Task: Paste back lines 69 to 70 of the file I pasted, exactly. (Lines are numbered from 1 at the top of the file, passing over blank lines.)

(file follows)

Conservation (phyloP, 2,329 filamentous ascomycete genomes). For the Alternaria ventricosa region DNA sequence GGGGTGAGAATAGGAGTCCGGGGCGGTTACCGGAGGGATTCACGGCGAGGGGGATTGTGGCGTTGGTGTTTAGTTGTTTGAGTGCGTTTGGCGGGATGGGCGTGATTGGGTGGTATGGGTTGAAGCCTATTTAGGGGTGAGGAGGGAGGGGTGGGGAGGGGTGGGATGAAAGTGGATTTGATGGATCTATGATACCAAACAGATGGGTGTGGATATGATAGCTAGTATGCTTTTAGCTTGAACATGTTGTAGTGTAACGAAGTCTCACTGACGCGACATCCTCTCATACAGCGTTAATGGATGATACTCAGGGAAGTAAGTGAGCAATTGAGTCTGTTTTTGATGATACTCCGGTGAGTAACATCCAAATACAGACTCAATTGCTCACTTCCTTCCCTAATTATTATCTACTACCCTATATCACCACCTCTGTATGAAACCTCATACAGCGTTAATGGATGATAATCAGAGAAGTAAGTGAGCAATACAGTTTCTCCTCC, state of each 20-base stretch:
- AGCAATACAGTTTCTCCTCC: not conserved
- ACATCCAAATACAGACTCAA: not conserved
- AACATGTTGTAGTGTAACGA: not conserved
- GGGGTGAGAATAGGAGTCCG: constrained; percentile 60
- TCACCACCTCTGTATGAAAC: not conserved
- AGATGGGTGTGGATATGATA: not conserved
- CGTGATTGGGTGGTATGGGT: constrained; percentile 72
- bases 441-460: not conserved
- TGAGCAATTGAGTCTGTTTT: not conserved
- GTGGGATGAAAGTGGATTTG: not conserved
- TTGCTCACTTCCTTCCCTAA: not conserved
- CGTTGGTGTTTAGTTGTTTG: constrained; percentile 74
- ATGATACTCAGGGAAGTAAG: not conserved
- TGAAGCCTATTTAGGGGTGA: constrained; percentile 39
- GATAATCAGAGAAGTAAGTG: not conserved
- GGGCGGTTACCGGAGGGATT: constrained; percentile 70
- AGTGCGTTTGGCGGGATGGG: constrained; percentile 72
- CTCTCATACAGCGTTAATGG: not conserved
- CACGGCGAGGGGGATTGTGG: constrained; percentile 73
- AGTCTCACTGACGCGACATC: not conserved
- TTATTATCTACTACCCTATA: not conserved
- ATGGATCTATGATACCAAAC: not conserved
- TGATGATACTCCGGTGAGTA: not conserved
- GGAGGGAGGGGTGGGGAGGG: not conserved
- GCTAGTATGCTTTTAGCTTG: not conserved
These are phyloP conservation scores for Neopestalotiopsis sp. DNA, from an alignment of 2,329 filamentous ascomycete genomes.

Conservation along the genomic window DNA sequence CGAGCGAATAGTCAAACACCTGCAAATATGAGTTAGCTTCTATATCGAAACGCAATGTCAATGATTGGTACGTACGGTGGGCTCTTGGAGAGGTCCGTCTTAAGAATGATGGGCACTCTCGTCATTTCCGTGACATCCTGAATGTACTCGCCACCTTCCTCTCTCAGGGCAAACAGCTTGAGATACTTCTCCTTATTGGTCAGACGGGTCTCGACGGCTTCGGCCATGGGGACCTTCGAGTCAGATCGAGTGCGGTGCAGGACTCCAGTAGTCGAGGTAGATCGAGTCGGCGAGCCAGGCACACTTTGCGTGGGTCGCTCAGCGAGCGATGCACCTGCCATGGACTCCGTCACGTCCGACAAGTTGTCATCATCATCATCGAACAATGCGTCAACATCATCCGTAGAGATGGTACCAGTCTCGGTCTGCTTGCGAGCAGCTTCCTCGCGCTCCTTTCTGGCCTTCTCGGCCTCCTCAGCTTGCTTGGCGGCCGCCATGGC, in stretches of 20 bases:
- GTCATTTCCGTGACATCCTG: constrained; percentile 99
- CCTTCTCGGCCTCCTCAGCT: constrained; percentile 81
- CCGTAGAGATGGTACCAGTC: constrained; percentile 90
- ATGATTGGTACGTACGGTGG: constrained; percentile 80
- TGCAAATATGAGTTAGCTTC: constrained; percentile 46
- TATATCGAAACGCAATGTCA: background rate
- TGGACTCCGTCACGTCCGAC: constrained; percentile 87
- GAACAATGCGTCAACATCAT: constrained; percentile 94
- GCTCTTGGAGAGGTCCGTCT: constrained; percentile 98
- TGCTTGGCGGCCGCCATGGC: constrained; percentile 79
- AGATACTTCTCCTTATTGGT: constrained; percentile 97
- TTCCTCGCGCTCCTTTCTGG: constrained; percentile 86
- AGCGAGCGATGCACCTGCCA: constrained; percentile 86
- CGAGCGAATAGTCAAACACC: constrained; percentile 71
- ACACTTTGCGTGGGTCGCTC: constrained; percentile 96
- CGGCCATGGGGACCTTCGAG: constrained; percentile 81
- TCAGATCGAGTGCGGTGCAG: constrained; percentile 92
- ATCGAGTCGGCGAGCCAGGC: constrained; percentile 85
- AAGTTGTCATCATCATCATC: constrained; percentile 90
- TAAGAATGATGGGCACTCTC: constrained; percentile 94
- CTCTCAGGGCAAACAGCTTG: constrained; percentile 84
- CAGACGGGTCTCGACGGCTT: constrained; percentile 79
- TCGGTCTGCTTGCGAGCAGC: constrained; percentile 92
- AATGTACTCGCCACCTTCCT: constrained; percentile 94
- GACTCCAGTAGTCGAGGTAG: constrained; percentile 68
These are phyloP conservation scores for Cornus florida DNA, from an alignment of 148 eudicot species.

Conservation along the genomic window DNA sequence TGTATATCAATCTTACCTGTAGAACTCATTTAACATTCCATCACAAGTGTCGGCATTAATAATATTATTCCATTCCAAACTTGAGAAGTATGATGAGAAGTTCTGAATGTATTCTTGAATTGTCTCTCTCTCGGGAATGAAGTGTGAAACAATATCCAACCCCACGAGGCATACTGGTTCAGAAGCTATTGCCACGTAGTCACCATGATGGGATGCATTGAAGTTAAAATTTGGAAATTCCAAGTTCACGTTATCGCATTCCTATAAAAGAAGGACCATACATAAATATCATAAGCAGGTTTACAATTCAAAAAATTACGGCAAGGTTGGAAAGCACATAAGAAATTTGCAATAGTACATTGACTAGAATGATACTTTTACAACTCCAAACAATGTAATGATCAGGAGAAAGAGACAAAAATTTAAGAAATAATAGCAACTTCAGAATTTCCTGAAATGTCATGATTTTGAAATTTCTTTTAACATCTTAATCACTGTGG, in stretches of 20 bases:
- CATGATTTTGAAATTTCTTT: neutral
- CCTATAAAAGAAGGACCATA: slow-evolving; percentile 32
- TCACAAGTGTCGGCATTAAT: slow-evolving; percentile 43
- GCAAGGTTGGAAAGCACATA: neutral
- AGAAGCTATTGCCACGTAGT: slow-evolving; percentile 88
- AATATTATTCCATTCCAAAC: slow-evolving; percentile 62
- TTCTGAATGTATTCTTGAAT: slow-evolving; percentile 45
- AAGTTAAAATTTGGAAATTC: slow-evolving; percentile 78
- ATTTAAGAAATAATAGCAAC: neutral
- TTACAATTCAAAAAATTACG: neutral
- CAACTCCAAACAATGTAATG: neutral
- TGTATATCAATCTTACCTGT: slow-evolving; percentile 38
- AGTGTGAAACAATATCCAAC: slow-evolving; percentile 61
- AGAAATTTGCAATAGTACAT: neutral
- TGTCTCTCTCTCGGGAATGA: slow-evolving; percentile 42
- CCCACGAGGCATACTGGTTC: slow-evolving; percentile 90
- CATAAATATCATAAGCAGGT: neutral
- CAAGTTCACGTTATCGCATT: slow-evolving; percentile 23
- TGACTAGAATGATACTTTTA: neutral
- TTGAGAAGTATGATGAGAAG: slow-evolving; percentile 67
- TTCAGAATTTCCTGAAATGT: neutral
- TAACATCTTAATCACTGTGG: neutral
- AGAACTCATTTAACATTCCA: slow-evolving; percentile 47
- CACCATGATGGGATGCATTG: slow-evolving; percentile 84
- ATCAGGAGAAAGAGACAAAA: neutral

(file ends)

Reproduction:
- AGAAATTTGCAATAGTACAT: neutral
- TGTCTCTCTCTCGGGAATGA: slow-evolving; percentile 42